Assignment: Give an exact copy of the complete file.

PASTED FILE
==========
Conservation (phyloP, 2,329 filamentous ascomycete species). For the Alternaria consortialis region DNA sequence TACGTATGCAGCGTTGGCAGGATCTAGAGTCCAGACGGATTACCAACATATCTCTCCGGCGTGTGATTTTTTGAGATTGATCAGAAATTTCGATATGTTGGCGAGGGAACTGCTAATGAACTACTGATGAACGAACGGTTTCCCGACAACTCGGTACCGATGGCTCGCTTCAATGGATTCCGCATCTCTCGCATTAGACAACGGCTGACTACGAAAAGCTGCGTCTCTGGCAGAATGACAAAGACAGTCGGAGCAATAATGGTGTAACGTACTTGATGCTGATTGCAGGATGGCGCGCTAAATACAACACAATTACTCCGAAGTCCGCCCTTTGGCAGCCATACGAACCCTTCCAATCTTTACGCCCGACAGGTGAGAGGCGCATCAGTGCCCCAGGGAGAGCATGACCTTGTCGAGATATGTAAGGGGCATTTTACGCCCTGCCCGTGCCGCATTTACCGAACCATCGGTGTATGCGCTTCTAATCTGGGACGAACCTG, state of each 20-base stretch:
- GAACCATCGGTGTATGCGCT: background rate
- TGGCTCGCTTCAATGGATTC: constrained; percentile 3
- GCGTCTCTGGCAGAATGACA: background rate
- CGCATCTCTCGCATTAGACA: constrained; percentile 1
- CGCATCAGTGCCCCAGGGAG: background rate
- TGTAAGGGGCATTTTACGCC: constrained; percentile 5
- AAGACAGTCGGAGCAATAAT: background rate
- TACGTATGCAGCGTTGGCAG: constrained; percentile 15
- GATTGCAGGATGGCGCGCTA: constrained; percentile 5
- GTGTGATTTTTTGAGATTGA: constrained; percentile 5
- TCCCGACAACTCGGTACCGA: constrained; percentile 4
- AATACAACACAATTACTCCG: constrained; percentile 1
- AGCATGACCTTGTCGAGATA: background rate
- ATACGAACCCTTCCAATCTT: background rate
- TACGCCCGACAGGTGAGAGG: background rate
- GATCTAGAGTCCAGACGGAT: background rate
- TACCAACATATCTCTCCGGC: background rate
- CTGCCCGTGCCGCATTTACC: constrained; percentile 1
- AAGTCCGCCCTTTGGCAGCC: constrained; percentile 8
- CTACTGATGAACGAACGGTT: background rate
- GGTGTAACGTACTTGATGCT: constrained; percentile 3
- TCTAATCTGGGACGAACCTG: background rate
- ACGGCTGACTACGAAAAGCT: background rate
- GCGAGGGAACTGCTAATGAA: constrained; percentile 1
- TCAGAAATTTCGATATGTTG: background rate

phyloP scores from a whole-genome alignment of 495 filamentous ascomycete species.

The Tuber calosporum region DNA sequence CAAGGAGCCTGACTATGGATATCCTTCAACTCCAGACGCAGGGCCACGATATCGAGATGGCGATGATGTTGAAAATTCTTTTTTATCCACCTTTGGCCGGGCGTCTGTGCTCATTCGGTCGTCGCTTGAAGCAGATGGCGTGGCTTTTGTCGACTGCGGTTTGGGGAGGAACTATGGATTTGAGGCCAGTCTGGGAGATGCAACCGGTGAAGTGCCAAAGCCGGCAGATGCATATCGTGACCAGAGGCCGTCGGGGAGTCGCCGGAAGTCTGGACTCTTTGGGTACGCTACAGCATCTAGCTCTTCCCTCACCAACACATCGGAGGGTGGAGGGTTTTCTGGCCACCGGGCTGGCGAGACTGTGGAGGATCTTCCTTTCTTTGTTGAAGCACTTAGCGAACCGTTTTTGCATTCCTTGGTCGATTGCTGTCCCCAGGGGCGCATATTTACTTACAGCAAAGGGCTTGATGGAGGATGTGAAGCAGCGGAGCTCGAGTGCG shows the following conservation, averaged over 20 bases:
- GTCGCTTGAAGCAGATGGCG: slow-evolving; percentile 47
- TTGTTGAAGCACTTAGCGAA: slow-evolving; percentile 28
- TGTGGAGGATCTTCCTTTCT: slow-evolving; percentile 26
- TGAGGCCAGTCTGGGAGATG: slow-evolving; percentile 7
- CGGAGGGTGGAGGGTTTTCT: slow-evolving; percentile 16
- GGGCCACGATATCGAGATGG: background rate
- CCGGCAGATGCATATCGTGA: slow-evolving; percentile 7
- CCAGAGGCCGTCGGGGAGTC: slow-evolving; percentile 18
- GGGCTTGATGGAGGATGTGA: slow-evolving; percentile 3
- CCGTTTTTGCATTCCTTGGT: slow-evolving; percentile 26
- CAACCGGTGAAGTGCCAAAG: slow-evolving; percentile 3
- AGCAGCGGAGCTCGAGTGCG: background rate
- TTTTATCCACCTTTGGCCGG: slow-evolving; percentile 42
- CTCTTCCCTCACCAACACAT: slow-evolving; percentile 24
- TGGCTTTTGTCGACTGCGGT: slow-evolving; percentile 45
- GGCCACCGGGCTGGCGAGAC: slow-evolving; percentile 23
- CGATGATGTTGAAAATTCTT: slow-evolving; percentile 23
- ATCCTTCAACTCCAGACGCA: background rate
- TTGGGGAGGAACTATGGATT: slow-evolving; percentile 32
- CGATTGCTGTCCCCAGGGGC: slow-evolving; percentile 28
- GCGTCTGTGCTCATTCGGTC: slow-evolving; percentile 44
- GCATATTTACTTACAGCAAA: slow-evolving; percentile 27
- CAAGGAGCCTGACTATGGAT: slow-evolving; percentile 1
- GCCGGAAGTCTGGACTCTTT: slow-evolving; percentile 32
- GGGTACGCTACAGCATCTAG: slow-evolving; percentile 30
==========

Conservation (phyloP, 2,329 filamentous ascomycete species). For the Alternaria consortialis region DNA sequence TACGTATGCAGCGTTGGCAGGATCTAGAGTCCAGACGGATTACCAACATATCTCTCCGGCGTGTGATTTTTTGAGATTGATCAGAAATTTCGATATGTTGGCGAGGGAACTGCTAATGAACTACTGATGAACGAACGGTTTCCCGACAACTCGGTACCGATGGCTCGCTTCAATGGATTCCGCATCTCTCGCATTAGACAACGGCTGACTACGAAAAGCTGCGTCTCTGGCAGAATGACAAAGACAGTCGGAGCAATAATGGTGTAACGTACTTGATGCTGATTGCAGGATGGCGCGCTAAATACAACACAATTACTCCGAAGTCCGCCCTTTGGCAGCCATACGAACCCTTCCAATCTTTACGCCCGACAGGTGAGAGGCGCATCAGTGCCCCAGGGAGAGCATGACCTTGTCGAGATATGTAAGGGGCATTTTACGCCCTGCCCGTGCCGCATTTACCGAACCATCGGTGTATGCGCTTCTAATCTGGGACGAACCTG, state of each 20-base stretch:
- GAACCATCGGTGTATGCGCT: background rate
- TGGCTCGCTTCAATGGATTC: constrained; percentile 3
- GCGTCTCTGGCAGAATGACA: background rate
- CGCATCTCTCGCATTAGACA: constrained; percentile 1
- CGCATCAGTGCCCCAGGGAG: background rate
- TGTAAGGGGCATTTTACGCC: constrained; percentile 5
- AAGACAGTCGGAGCAATAAT: background rate
- TACGTATGCAGCGTTGGCAG: constrained; percentile 15
- GATTGCAGGATGGCGCGCTA: constrained; percentile 5
- GTGTGATTTTTTGAGATTGA: constrained; percentile 5
- TCCCGACAACTCGGTACCGA: constrained; percentile 4
- AATACAACACAATTACTCCG: constrained; percentile 1
- AGCATGACCTTGTCGAGATA: background rate
- ATACGAACCCTTCCAATCTT: background rate
- TACGCCCGACAGGTGAGAGG: background rate
- GATCTAGAGTCCAGACGGAT: background rate
- TACCAACATATCTCTCCGGC: background rate
- CTGCCCGTGCCGCATTTACC: constrained; percentile 1
- AAGTCCGCCCTTTGGCAGCC: constrained; percentile 8
- CTACTGATGAACGAACGGTT: background rate
- GGTGTAACGTACTTGATGCT: constrained; percentile 3
- TCTAATCTGGGACGAACCTG: background rate
- ACGGCTGACTACGAAAAGCT: background rate
- GCGAGGGAACTGCTAATGAA: constrained; percentile 1
- TCAGAAATTTCGATATGTTG: background rate

phyloP scores from a whole-genome alignment of 495 filamentous ascomycete species.

The Tuber calosporum region DNA sequence CAAGGAGCCTGACTATGGATATCCTTCAACTCCAGACGCAGGGCCACGATATCGAGATGGCGATGATGTTGAAAATTCTTTTTTATCCACCTTTGGCCGGGCGTCTGTGCTCATTCGGTCGTCGCTTGAAGCAGATGGCGTGGCTTTTGTCGACTGCGGTTTGGGGAGGAACTATGGATTTGAGGCCAGTCTGGGAGATGCAACCGGTGAAGTGCCAAAGCCGGCAGATGCATATCGTGACCAGAGGCCGTCGGGGAGTCGCCGGAAGTCTGGACTCTTTGGGTACGCTACAGCATCTAGCTCTTCCCTCACCAACACATCGGAGGGTGGAGGGTTTTCTGGCCACCGGGCTGGCGAGACTGTGGAGGATCTTCCTTTCTTTGTTGAAGCACTTAGCGAACCGTTTTTGCATTCCTTGGTCGATTGCTGTCCCCAGGGGCGCATATTTACTTACAGCAAAGGGCTTGATGGAGGATGTGAAGCAGCGGAGCTCGAGTGCG shows the following conservation, averaged over 20 bases:
- GTCGCTTGAAGCAGATGGCG: slow-evolving; percentile 47
- TTGTTGAAGCACTTAGCGAA: slow-evolving; percentile 28
- TGTGGAGGATCTTCCTTTCT: slow-evolving; percentile 26
- TGAGGCCAGTCTGGGAGATG: slow-evolving; percentile 7
- CGGAGGGTGGAGGGTTTTCT: slow-evolving; percentile 16
- GGGCCACGATATCGAGATGG: background rate
- CCGGCAGATGCATATCGTGA: slow-evolving; percentile 7
- CCAGAGGCCGTCGGGGAGTC: slow-evolving; percentile 18
- GGGCTTGATGGAGGATGTGA: slow-evolving; percentile 3
- CCGTTTTTGCATTCCTTGGT: slow-evolving; percentile 26
- CAACCGGTGAAGTGCCAAAG: slow-evolving; percentile 3
- AGCAGCGGAGCTCGAGTGCG: background rate
- TTTTATCCACCTTTGGCCGG: slow-evolving; percentile 42
- CTCTTCCCTCACCAACACAT: slow-evolving; percentile 24
- TGGCTTTTGTCGACTGCGGT: slow-evolving; percentile 45
- GGCCACCGGGCTGGCGAGAC: slow-evolving; percentile 23
- CGATGATGTTGAAAATTCTT: slow-evolving; percentile 23
- ATCCTTCAACTCCAGACGCA: background rate
- TTGGGGAGGAACTATGGATT: slow-evolving; percentile 32
- CGATTGCTGTCCCCAGGGGC: slow-evolving; percentile 28
- GCGTCTGTGCTCATTCGGTC: slow-evolving; percentile 44
- GCATATTTACTTACAGCAAA: slow-evolving; percentile 27
- CAAGGAGCCTGACTATGGAT: slow-evolving; percentile 1
- GCCGGAAGTCTGGACTCTTT: slow-evolving; percentile 32
- GGGTACGCTACAGCATCTAG: slow-evolving; percentile 30